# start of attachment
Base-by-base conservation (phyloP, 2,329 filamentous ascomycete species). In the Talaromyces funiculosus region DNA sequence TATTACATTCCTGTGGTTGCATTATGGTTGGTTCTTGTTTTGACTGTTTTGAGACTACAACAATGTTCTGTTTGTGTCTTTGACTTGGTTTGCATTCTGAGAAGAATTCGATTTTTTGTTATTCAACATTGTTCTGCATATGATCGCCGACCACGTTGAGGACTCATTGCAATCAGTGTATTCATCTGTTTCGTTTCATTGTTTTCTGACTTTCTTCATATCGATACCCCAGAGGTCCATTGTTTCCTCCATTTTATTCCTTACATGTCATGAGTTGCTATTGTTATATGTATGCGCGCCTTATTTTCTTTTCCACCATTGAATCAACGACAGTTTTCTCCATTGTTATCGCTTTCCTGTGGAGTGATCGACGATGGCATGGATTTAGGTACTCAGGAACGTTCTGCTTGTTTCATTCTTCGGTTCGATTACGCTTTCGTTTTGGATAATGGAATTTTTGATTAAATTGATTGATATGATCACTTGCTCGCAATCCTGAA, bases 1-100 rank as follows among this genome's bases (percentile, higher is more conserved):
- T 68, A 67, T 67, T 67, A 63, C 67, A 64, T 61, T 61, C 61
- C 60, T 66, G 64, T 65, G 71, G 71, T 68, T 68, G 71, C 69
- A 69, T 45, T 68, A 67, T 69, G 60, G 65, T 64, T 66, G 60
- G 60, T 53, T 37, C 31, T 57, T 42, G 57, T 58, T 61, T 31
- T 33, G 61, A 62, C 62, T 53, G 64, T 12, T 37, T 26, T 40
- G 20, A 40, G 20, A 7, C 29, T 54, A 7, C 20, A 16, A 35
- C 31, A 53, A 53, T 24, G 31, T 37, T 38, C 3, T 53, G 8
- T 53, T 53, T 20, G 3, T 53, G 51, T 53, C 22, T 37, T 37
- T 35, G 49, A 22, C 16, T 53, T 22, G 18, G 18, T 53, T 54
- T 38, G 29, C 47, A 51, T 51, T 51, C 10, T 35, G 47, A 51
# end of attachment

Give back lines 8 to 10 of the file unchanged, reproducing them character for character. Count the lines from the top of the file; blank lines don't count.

- C 31, A 53, A 53, T 24, G 31, T 37, T 38, C 3, T 53, G 8
- T 53, T 53, T 20, G 3, T 53, G 51, T 53, C 22, T 37, T 37
- T 35, G 49, A 22, C 16, T 53, T 22, G 18, G 18, T 53, T 54